Those who win want to shout it from the rooftops, those who lose prefer to stay far away from the microphones. Communicating after a victory is a lot easier than after a defeat. In this respect, an athlete’s communication is similar to that of a company. But what exactly can a company learn from sport?
Lotte Kopecky and Jolien D’Hoore, our Belgian track cyclists at the Olympic Games, have no fond memories of Tokyo 2020. Lotte just missed the podium in the women’s road race and then crashed during the Madison race together with Jolien. Both performances leave a sour taste in the mouth. But they do not shy away from that loss when they explain the Sporza journalist what went wrong: “The disappointment prevails, we really worked hard for this day. Sometimes it goes really well and you can avoid every crash, today we were just in the middle of chaos and it didn’t work out. We had hoped for a lot more, but was not meant to be.” First basic principle: acknowledge your loss and do not make lame excuses.
Honesty is …
This also includes transparency. When a top gymnast like Simone Biles gives up due to mental health issues, she does it in a transparent and honest way. The strength here lies in not lying or withholding information about why something did not work out. Sooner or later that will turn against you. With this second basic principle, you take a proactive approach and break the news yourself. It is the only way to maintain high credibility. You can create a framework, tell your story and you do not have to defend yourself against opinions and insinuations.
A fatal error in each form of crisis communication is looking for the cause in everything and everyone but yourself. In sport, too, there are numerous examples of players and trainers blaming others for their defeat, not the least the referee or poor conditions. It is better to recognize that sometimes someone else performs better than you. Or that someone is twisting the rules in his or her favor. So with our third basic principle, first look at yourself and where you have missed out on opportunities to win. Tearing someone down only makes you arrogant.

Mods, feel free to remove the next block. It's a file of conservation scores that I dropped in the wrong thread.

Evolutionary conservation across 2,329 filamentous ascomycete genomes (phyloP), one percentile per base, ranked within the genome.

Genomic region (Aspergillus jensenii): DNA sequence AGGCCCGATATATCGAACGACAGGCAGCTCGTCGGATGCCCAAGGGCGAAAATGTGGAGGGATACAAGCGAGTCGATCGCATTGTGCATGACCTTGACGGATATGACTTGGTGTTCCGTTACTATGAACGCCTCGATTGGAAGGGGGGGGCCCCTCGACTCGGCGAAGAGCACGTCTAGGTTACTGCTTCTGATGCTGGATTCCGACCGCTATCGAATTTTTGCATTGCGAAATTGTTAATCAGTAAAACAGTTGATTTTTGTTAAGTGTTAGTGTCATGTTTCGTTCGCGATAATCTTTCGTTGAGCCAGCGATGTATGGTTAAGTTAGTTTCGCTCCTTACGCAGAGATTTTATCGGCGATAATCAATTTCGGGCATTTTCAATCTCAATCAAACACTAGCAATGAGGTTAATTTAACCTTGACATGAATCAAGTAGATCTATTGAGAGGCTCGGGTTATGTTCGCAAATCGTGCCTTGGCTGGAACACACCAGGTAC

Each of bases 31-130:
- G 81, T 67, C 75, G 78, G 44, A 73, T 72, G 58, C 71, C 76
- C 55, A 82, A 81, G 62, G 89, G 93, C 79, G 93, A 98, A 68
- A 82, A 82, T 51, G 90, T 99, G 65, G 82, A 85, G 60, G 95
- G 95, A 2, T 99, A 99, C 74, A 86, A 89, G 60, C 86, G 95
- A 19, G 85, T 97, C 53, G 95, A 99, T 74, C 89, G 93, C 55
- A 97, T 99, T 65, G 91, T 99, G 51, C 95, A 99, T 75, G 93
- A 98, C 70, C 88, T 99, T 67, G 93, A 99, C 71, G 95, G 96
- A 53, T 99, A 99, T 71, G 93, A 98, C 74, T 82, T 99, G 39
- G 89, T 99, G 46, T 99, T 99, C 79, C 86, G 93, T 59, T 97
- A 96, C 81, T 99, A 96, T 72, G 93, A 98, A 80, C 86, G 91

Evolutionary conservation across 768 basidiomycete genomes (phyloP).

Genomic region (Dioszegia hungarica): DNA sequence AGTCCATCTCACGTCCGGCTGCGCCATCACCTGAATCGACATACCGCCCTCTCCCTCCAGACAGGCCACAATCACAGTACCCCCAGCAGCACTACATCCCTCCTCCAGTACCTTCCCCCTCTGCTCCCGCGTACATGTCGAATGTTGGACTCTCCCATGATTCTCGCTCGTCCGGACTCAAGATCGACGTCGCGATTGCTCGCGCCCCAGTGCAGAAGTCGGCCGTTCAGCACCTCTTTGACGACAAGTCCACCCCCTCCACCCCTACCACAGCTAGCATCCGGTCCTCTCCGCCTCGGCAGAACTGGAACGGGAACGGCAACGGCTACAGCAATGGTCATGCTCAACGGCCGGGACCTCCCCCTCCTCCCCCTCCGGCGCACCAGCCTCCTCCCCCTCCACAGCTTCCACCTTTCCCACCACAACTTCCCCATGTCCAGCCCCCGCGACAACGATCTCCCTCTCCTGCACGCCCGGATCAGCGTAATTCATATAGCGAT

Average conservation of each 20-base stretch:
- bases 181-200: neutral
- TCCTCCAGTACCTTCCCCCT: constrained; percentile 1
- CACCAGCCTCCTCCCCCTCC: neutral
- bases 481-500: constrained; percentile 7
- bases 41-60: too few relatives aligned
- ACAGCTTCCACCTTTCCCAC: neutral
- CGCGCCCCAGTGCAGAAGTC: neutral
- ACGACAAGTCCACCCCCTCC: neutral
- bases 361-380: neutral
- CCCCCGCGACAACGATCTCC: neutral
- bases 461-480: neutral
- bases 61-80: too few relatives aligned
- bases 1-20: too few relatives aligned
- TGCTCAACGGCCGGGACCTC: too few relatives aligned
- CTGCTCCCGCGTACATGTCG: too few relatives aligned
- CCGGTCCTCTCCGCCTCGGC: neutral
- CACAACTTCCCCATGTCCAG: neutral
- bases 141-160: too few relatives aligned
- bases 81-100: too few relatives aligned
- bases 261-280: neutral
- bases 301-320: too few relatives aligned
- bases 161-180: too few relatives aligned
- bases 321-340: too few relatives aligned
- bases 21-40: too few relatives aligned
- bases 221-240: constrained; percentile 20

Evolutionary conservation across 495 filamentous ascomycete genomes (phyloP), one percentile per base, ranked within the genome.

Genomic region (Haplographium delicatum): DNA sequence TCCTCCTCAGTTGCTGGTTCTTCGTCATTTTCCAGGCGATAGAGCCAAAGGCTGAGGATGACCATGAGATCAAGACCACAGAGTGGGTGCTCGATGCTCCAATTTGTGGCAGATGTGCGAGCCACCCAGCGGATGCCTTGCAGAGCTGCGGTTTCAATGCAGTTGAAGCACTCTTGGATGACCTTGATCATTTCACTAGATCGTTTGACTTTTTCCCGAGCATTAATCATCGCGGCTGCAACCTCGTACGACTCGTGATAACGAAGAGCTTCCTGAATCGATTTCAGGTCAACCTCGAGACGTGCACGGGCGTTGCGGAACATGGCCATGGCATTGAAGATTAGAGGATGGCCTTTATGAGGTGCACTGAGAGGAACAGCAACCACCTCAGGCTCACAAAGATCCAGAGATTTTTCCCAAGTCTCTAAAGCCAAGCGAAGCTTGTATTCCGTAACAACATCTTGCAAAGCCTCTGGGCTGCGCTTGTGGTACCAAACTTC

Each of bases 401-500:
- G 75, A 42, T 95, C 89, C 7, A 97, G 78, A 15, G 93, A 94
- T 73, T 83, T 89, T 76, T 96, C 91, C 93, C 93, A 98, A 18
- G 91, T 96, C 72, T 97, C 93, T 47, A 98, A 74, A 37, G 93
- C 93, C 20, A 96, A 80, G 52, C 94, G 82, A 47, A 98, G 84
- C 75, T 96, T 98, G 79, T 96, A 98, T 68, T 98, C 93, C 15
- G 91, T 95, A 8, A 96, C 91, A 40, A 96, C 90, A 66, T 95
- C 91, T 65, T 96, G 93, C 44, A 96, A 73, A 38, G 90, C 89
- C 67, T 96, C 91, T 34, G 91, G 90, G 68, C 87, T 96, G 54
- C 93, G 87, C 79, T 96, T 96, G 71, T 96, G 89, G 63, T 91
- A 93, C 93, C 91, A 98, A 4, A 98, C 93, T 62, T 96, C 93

Better next time
NLet’s go back to Lotte Kopecky. Once at home, she notified her Instagram followers that she will be ready for a new challenge at the end of September. And that is where the fourth basic principle kicks in: take a positive view of every defeat and consider what you, as an athlete (or a company), can do better next time in order to increase your chances of success. Take the time to make the necessary analysis and prepare yourself for what want wrong last time. And in doing so, you immediately avoid having to communicate negative news.
Finally, be aware that many top athletes are also well coached beyond the field/track/road. They know how to deal with the media, they are trained to give the right answers or to steer a story so they can turn a negative performance into an opportunity. In this respect, business leaders in crisis situations could learn a lot from top athletes. And here too, it all starts with good preparation.